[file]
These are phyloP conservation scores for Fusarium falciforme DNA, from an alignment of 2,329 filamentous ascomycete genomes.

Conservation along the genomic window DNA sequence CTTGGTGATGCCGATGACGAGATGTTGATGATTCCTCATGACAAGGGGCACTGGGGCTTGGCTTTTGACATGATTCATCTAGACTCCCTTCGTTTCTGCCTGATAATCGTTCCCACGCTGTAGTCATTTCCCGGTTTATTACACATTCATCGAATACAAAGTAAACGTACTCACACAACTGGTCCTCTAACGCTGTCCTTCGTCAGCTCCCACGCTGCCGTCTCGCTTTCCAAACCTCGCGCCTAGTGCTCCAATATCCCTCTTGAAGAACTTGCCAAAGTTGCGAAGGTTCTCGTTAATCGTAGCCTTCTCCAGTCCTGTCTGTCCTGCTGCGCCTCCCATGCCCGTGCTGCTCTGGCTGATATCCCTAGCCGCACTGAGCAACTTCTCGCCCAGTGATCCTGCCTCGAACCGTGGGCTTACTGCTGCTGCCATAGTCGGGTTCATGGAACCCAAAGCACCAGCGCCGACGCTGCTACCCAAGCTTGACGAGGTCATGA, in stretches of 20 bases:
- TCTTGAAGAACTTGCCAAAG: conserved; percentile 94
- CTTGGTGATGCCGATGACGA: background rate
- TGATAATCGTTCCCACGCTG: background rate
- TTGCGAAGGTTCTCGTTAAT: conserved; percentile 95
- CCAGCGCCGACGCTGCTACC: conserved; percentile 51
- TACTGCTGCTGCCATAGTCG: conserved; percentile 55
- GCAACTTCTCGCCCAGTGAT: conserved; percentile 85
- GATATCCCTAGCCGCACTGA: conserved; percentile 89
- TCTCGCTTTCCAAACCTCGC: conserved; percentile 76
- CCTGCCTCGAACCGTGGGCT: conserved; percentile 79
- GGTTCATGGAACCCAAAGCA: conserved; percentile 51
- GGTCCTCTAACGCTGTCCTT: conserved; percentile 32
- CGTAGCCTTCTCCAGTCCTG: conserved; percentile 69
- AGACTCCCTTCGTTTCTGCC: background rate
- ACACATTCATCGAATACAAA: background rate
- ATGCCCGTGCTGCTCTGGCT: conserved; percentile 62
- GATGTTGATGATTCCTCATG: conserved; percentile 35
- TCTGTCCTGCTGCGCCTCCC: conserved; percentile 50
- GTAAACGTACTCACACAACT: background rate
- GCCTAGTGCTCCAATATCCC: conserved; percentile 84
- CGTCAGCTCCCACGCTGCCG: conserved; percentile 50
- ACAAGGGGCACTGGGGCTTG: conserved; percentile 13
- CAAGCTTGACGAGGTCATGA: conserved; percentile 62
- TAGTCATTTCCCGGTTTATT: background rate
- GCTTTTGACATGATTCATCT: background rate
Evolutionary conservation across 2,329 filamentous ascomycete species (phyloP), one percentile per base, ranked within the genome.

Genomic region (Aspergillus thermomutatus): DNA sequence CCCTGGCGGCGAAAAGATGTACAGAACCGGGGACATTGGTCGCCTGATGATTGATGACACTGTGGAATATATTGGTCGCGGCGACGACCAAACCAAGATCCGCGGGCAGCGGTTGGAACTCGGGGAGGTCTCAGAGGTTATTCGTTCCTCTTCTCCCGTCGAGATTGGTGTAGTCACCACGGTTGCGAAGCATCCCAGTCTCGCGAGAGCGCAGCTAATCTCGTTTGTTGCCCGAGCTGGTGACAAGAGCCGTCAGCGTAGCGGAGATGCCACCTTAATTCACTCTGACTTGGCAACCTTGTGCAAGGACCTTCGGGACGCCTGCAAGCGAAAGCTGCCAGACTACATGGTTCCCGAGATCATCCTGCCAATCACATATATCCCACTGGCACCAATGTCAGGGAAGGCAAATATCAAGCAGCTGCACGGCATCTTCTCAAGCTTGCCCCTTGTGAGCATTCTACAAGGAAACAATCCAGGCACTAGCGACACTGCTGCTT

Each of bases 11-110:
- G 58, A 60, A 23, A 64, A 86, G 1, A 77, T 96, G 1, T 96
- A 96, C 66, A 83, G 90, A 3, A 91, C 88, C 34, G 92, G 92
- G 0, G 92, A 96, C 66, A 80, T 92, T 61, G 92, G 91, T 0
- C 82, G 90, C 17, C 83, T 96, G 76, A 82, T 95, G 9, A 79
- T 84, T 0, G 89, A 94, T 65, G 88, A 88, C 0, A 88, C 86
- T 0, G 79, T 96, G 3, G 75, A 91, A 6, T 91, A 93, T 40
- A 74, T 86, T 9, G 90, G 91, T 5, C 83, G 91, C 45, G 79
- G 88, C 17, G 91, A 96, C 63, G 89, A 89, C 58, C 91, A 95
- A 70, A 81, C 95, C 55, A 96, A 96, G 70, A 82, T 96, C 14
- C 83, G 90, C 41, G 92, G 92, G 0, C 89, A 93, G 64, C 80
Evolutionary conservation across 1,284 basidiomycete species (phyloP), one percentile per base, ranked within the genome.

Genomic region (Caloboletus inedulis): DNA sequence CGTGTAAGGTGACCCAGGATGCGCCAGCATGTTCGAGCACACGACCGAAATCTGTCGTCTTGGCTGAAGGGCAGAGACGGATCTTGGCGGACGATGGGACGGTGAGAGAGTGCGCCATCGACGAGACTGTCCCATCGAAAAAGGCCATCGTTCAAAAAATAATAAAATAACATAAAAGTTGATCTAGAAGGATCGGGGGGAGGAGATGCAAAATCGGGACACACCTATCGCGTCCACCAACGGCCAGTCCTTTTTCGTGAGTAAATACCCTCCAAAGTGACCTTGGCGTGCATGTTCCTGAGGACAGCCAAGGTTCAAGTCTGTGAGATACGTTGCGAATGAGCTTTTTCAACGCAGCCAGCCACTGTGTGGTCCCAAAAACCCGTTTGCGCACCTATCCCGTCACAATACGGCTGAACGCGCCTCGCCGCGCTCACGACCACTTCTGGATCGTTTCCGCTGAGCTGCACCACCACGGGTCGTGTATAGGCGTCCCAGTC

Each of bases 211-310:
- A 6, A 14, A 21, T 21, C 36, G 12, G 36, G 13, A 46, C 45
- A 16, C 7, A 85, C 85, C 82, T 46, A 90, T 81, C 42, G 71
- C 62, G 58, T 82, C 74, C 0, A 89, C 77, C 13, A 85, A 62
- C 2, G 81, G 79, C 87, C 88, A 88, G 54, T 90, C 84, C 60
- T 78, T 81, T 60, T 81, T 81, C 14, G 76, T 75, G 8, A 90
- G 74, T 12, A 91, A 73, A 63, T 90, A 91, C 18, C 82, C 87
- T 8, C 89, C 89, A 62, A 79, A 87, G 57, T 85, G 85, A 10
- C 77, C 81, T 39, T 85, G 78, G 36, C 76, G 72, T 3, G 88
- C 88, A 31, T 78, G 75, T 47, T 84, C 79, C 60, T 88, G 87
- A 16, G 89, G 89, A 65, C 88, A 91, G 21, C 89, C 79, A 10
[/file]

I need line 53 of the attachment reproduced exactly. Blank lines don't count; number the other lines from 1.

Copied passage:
- A 16, G 89, G 89, A 65, C 88, A 91, G 21, C 89, C 79, A 10